1. Cutugno, Christine PhD, RN


Two studies examine drug and fluid interventions by emergency personnel.


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Vasopressin and Epinephrine vs. Epinephrine Alone

This randomized and double-blind multicenter study, conducted in cooperation with the French Emergency Medical System, evaluated the effectiveness of vasopressin and epinephrine versus epinephrine alone in the resuscitation of patients experiencing out-of-hospital cardiac arrest.


Ambulance emergency medical technicians administered either vasopressin and epinephrine (n = 1,442) or epinephrine and saline (n = 1,452) to patients who suffered a cardiac arrest between May 1, 2004, and April 30, 2006. Patients were then evaluated for outcomes such as survival to hospital admission (primary) and return of spontaneous circulation, survival to hospital discharge, good neurologic recovery, and survival to one year (secondary). Neurologic recovery was evaluated on a scale of 1 (conscious and normal to near normal activity) to 5 (coma or brain death).


Researchers didn't find any statistically significant differences between the two groups, but noted that the incidence of ventricular fibrillation in this study population was much lower than that in previous studies. Since ventricular fibrillation is an indication for the use of vasopressin, its low incidence may have affected the study outcome.


The rate of survival to hospital admission in this study was similar to that in previous studies, and long-term survival without neurologic impairment was statistically better in the 17.3% of admitted patients treated immediately with hypothermia.


The 2005 American Heart Association Guidelines for Cardiopulmonary Resuscitation and Emergency Cardiovascular Care recommend that vasopressin be used instead of either the first or second dose of epinephrine for the resuscitation of cardiac arrest resulting from pulseless ventricular tachycardia and ventricular fibrillation.


Gueugniaud PY, et al. N Engl J Med 2008;359(1):21-30.


Hypertonic Resuscitation of Hypovolemic Shock

A significant number of patients who initially survive catastrophic trauma later succumb to nosocomial infections and progressive multiple organ failure, including acute respiratory distress syndrome (ARDS). Acute immune suppression often follows traumatic injury; this is thought to occur when hypovolemic shock causes "extensive activation" of the victim's inflammatory response. In a recent study, Bulger and colleagues attempted to mitigate the later effects of blunt trauma (and decrease the rate of ARDS) by administering a hypertonic saline-dextran solution to patients who suffered severe blunt trauma, in the hope that the increase in osmotic pressure would quickly restore intravascular volume and mitigate the severe immune response. Hypertonic fluids have the known benefit of decreasing the intracranial pressure resulting from concomitant head trauma.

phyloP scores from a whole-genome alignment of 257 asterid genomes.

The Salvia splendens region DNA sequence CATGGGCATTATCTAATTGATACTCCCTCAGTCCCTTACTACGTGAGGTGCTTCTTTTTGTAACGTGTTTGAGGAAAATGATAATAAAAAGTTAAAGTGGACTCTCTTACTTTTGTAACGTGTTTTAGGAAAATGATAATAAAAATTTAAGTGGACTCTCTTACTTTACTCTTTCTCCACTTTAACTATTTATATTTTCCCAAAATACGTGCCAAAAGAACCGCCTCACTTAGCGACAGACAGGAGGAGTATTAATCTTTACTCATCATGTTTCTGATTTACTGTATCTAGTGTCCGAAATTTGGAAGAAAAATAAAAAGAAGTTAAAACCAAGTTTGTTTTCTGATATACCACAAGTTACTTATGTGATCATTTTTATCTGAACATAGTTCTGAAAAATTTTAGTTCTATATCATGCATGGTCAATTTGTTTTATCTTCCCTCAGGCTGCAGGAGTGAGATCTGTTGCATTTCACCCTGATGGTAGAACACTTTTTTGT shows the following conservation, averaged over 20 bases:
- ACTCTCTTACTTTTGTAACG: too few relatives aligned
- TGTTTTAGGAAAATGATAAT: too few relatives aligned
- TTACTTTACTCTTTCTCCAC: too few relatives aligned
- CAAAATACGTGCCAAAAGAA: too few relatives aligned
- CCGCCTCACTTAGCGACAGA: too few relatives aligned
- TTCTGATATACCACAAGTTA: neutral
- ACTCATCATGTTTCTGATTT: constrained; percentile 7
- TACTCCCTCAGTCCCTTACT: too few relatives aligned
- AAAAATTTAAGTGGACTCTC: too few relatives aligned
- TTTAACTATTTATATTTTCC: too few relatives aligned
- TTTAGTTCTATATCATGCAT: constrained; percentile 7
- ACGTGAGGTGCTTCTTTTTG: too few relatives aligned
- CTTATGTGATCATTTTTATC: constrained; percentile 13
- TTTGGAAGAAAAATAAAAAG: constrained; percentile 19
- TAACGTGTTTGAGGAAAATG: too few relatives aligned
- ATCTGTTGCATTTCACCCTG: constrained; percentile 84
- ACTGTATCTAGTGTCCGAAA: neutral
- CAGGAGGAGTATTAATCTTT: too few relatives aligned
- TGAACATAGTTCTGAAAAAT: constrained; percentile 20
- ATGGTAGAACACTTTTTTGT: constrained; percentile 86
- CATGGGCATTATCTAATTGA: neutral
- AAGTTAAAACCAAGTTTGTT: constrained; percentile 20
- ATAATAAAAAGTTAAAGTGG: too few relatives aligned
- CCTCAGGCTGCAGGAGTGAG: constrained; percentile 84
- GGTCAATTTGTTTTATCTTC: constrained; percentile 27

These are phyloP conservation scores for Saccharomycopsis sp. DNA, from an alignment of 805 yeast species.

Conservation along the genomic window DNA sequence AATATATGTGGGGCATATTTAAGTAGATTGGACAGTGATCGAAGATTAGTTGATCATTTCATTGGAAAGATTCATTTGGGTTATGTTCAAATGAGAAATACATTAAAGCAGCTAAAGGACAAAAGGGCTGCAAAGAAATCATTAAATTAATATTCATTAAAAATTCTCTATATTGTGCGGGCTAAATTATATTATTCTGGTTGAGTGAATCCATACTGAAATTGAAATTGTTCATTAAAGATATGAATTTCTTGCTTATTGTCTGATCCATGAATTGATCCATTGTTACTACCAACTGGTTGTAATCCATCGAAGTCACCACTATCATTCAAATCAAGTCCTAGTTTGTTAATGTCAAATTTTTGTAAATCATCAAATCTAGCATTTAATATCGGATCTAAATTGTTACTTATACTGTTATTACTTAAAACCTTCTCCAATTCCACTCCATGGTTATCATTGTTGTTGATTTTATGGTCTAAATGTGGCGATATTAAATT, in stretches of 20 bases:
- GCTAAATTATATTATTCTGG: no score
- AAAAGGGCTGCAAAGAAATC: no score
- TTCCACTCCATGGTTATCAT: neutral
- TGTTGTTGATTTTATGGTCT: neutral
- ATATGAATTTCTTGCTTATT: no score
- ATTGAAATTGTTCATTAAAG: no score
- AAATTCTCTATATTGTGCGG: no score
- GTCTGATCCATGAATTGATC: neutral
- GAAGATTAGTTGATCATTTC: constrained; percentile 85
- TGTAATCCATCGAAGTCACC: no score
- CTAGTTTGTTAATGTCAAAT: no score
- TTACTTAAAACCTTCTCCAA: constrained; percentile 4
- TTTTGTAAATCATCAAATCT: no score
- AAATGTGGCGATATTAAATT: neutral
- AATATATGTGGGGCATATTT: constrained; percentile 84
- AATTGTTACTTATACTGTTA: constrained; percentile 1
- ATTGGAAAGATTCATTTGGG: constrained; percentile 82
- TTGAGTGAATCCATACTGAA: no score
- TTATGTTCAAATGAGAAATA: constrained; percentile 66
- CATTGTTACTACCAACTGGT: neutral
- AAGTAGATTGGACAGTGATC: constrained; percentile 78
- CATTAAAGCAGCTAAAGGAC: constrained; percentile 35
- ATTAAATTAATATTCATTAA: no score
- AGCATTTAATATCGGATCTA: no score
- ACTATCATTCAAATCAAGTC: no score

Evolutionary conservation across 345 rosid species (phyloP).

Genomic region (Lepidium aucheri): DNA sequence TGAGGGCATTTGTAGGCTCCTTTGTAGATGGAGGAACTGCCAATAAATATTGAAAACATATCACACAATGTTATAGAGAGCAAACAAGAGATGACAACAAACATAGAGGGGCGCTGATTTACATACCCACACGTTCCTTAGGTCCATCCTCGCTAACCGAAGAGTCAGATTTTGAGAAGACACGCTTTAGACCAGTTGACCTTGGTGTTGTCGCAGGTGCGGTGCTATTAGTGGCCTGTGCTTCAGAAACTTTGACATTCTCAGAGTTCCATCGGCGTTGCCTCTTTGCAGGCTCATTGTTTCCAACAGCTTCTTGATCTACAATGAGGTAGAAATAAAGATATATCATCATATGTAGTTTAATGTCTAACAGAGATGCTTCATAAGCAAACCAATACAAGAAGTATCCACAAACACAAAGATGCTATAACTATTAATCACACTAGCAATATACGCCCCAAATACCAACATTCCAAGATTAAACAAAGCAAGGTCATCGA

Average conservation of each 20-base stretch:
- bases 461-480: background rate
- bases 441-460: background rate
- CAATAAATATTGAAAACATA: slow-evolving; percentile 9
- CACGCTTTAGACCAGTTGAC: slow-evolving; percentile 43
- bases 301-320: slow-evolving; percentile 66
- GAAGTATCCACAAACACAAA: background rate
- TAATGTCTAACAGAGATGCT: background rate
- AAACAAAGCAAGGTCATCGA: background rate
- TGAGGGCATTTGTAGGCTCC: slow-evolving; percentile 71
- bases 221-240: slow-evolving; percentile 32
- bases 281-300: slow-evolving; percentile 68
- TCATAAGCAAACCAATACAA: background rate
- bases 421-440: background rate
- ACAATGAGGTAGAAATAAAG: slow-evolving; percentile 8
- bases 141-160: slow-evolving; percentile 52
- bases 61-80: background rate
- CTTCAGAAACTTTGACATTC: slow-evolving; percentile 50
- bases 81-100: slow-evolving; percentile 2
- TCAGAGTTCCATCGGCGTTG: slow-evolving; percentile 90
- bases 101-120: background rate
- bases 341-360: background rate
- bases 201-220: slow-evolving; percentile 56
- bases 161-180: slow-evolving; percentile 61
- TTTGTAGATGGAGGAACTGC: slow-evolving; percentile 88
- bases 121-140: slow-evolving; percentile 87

The ideal fluid to resuscitate traumatic hypovolemic shock has been the subject of research for decades. In this study, a total of 209 victims of blunt trauma admitted to a level I trauma center between 2003 and 2005 were randomly assigned to receive either a 250-mL bolus of 7.5% hypertonic saline and 6% dextran 70 (HSD) or 250 mL of lactated Ringer's solution. Criteria for study admission included blunt trauma and a prehospital systolic blood pressure of less than 90 mmHg.


The study was stopped early when it became apparent that the HSD yielded no improvement over lactated Ringer's solution in the rate of ARDS. Although the results did not prove the efficacy of the HSD solution, they did suggest to the authors a need for further refinement of the inclusion criteria. A predetermined subset of patients receiving 10 units or more of blood (who are by definition at greater risk for ARDS) appeared to receive some benefit from HSD. A future multicenter study will examine the effects of HSD on patients with lower systolic blood pressures and those requiring surgery and multiple blood transfusions for their injuries.


Bulger EM, et al. Arch Surg 2008;143(2):139-48.